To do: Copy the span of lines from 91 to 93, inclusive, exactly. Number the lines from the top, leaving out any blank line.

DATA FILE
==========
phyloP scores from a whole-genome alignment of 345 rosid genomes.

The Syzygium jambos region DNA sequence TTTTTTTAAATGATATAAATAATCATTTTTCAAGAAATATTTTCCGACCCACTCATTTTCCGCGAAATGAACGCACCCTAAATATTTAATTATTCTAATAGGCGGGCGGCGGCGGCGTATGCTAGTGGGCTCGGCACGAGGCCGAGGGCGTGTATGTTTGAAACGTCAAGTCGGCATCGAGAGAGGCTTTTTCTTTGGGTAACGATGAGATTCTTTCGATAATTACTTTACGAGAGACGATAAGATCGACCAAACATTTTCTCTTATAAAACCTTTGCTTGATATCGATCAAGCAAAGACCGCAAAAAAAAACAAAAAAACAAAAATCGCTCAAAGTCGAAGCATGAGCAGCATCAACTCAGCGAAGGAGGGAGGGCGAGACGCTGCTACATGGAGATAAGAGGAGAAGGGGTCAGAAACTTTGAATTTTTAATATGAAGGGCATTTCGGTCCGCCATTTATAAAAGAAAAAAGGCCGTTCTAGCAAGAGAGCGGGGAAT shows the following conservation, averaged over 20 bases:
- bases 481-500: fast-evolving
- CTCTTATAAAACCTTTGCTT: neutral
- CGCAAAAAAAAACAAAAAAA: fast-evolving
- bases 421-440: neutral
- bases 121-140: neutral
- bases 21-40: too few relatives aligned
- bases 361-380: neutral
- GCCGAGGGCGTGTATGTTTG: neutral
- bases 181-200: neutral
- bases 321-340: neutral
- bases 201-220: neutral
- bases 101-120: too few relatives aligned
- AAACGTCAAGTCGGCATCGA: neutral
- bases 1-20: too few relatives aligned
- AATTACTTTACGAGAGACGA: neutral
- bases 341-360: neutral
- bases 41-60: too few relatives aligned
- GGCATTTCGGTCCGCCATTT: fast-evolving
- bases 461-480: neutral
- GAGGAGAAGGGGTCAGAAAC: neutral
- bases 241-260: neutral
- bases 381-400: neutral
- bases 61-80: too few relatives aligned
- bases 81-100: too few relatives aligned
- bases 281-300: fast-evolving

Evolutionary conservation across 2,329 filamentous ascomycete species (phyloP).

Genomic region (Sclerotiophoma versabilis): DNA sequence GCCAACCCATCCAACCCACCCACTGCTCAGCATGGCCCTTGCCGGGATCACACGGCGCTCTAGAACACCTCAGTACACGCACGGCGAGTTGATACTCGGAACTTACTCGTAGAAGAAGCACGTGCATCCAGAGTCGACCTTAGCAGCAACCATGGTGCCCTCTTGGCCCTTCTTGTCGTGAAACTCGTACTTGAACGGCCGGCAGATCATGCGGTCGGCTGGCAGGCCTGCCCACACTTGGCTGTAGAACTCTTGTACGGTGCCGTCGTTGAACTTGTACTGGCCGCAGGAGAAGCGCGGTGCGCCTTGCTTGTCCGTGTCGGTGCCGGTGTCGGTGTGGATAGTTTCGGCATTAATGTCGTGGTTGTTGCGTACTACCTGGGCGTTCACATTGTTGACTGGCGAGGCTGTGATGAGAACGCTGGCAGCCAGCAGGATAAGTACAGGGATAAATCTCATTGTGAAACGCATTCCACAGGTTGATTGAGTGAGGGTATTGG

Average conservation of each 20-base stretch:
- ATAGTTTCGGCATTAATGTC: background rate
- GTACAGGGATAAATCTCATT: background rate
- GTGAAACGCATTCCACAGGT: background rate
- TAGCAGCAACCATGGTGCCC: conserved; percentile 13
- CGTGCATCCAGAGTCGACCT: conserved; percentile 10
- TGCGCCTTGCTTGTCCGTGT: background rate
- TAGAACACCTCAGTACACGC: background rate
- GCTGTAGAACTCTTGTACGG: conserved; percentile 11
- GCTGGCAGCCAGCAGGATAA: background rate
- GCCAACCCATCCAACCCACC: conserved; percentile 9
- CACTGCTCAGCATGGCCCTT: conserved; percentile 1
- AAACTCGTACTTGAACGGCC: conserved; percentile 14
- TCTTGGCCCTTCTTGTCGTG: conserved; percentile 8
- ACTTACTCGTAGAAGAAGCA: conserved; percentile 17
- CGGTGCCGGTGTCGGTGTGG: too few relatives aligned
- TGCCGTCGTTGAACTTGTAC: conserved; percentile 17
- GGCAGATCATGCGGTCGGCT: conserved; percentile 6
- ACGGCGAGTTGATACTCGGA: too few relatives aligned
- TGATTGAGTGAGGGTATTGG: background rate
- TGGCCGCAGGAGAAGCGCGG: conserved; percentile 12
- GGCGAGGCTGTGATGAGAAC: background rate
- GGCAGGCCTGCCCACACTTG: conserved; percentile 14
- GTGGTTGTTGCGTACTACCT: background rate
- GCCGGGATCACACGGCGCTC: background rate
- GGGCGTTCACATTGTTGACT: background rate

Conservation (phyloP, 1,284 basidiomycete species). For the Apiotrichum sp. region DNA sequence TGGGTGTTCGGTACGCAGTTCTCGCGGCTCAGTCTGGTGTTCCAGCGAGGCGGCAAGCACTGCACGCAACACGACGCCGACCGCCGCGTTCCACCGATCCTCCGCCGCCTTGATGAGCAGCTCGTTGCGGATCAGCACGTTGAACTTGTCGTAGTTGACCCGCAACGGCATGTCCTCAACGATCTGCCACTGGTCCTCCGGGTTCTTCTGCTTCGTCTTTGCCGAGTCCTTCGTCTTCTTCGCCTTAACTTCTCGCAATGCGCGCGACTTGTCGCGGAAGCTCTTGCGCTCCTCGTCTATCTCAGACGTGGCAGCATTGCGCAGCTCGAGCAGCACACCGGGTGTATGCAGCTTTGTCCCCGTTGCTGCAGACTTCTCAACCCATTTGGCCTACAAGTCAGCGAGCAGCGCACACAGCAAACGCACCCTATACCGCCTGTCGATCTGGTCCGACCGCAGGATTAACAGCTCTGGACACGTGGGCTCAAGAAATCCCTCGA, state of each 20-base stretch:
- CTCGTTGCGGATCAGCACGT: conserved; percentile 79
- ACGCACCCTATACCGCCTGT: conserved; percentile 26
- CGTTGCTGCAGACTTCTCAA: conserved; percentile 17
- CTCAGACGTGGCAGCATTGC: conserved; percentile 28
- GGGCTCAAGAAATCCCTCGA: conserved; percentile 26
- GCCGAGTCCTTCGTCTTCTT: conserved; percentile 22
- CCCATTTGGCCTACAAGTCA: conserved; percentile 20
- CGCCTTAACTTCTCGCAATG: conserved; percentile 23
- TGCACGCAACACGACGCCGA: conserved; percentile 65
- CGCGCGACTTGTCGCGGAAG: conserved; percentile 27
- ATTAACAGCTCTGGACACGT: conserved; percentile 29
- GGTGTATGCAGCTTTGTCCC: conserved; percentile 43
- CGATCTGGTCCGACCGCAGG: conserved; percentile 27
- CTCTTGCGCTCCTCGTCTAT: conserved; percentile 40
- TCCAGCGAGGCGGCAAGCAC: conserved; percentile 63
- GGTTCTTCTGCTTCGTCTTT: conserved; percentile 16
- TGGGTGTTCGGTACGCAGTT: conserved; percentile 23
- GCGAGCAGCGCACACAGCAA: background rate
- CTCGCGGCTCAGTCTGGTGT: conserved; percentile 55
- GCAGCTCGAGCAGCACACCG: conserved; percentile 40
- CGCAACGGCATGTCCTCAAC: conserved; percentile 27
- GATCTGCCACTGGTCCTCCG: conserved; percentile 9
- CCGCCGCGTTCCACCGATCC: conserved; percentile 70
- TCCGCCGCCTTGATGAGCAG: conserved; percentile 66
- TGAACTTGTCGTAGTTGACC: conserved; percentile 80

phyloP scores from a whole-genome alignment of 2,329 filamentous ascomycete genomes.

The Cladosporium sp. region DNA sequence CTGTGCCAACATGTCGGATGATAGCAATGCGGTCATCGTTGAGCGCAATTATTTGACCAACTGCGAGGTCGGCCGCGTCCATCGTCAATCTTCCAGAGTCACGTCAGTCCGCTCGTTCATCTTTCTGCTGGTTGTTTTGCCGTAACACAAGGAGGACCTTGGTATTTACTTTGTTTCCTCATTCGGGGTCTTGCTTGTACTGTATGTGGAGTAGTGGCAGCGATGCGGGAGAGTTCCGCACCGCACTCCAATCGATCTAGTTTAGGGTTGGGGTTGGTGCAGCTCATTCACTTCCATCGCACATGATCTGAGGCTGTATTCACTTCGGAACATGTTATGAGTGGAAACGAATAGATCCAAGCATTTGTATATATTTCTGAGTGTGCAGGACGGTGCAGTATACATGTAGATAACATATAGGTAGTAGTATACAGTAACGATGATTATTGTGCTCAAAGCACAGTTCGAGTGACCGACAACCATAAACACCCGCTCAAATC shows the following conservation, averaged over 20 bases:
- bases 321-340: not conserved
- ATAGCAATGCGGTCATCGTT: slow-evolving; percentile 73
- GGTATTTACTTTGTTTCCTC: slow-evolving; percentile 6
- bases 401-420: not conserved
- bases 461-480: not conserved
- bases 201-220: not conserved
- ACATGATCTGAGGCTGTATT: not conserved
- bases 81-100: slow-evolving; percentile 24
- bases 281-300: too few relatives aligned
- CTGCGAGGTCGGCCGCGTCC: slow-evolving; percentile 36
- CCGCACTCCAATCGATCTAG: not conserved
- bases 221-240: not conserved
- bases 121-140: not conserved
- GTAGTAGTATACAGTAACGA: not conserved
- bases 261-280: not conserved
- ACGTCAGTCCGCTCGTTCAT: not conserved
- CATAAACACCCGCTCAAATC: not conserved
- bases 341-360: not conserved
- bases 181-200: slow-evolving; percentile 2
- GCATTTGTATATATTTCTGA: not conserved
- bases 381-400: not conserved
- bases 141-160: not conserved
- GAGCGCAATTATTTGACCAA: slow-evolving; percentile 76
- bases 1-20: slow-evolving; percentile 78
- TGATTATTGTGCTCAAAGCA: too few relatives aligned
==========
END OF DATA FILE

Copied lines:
- bases 81-100: slow-evolving; percentile 24
- bases 281-300: too few relatives aligned
- CTGCGAGGTCGGCCGCGTCC: slow-evolving; percentile 36